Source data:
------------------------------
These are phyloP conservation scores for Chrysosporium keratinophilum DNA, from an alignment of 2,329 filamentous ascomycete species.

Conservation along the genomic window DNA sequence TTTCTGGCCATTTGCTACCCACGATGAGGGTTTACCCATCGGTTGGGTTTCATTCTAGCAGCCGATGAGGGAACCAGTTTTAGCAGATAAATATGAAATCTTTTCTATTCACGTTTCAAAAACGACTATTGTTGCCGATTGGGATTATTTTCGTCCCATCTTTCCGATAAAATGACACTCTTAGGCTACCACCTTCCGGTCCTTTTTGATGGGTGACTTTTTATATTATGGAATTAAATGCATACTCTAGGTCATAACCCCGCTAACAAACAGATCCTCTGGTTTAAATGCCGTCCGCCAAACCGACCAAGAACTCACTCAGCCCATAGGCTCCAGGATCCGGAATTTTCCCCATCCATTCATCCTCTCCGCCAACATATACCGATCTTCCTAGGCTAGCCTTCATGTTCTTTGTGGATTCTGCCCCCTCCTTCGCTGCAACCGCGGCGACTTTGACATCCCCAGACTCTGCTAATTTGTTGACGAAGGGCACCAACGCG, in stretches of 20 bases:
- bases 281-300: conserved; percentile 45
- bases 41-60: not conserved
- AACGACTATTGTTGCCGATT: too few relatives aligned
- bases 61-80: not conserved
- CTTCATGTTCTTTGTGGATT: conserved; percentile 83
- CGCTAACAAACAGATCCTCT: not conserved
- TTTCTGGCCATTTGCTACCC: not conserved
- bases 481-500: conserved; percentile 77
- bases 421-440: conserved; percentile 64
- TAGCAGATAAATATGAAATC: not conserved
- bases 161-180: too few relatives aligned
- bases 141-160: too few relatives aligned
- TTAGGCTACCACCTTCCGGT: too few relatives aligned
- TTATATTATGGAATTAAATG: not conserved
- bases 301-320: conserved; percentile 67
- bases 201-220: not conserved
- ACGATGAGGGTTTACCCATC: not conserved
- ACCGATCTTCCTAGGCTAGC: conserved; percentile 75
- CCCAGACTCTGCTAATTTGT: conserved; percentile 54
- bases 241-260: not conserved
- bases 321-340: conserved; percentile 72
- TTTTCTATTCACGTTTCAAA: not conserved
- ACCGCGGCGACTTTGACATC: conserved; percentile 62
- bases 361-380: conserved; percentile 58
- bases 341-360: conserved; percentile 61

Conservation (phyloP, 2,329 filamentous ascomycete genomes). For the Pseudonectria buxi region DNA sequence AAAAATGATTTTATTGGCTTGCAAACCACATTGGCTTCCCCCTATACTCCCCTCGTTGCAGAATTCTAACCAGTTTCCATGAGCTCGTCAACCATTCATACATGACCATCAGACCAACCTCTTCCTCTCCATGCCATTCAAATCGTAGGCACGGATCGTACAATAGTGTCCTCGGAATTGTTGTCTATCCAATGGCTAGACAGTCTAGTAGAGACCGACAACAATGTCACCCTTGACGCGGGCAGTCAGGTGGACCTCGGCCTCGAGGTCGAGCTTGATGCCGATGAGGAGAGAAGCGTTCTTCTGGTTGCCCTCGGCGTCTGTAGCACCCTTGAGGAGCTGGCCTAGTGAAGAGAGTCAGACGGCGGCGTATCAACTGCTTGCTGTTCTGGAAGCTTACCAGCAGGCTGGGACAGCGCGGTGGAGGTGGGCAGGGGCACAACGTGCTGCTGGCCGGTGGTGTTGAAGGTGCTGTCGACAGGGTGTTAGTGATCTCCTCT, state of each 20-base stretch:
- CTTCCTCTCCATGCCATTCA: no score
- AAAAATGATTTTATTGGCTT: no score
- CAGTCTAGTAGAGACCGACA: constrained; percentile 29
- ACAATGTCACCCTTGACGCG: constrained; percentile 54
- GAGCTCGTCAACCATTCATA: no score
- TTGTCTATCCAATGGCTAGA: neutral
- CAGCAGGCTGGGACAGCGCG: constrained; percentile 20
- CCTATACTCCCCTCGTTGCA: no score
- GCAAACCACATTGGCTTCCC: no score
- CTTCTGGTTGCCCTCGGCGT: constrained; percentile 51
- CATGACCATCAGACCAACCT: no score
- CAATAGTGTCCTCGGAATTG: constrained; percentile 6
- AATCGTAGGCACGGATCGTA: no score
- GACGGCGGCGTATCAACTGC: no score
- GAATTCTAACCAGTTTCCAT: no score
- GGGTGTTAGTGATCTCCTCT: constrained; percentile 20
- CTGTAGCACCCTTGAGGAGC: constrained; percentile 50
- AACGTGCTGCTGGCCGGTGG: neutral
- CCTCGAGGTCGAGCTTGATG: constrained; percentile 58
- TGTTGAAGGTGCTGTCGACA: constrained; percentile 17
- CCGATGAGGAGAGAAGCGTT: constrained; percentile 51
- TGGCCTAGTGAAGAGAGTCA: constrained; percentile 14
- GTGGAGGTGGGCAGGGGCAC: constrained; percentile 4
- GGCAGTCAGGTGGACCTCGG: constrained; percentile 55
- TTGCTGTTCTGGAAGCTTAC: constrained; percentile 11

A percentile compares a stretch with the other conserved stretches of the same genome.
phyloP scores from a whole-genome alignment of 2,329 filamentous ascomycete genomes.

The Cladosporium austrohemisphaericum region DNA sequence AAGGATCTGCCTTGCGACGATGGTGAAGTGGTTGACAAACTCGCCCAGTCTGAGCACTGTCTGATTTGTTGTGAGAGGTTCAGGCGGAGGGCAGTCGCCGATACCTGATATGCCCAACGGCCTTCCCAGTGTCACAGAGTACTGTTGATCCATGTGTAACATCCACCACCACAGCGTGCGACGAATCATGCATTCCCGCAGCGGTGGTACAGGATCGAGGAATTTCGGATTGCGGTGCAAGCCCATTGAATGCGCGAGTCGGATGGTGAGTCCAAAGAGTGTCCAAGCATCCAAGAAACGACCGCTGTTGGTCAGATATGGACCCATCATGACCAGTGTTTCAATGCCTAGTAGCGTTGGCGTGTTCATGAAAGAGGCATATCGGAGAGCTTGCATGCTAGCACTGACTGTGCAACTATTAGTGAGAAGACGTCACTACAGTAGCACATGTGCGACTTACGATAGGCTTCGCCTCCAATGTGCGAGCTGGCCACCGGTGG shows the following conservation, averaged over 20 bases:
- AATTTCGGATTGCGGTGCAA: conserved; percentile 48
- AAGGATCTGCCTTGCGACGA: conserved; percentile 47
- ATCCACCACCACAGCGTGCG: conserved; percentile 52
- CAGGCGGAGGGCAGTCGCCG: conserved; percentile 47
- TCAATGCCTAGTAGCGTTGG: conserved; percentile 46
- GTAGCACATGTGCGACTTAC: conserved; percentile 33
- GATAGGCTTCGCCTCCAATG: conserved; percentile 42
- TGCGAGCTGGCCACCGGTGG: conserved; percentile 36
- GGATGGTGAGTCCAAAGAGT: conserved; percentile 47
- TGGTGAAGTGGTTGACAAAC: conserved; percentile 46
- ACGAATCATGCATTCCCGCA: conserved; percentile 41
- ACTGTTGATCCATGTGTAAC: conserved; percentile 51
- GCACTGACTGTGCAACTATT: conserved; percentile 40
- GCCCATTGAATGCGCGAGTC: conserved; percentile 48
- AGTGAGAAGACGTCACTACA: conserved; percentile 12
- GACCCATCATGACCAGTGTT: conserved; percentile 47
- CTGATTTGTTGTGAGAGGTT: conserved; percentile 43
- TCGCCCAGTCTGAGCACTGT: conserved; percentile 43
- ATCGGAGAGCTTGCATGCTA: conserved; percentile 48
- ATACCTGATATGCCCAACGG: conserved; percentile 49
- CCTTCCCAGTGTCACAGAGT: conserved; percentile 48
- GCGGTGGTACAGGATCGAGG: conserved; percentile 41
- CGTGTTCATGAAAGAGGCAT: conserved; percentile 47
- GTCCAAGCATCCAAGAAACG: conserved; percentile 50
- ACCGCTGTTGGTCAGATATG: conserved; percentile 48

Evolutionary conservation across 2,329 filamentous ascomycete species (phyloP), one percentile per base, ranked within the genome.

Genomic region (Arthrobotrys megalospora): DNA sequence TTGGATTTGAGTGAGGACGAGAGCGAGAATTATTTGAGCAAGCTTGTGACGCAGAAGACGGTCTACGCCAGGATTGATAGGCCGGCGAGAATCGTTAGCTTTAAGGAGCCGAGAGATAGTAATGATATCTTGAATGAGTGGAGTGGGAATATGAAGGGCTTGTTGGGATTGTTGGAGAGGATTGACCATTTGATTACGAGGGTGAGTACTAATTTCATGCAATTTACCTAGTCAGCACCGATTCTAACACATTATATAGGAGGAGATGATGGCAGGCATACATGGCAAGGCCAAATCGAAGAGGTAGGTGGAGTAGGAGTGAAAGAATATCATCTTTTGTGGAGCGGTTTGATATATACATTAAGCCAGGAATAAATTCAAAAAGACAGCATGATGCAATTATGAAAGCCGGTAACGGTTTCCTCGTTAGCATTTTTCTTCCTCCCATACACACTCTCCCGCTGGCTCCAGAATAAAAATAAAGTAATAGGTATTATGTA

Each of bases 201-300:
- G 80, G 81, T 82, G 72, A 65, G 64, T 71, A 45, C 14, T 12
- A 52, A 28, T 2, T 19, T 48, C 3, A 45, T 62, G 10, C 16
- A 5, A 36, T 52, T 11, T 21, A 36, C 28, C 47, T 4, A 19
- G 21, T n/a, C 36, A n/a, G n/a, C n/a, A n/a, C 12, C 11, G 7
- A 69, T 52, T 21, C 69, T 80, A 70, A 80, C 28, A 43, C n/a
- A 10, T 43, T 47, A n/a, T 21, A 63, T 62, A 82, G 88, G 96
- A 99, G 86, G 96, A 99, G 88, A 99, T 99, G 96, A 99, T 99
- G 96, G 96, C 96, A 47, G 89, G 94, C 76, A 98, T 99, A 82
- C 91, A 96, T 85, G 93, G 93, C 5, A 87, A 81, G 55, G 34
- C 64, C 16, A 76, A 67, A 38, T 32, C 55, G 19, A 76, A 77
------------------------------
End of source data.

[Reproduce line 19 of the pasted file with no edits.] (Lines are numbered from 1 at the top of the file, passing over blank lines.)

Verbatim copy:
- ACGATGAGGGTTTACCCATC: not conserved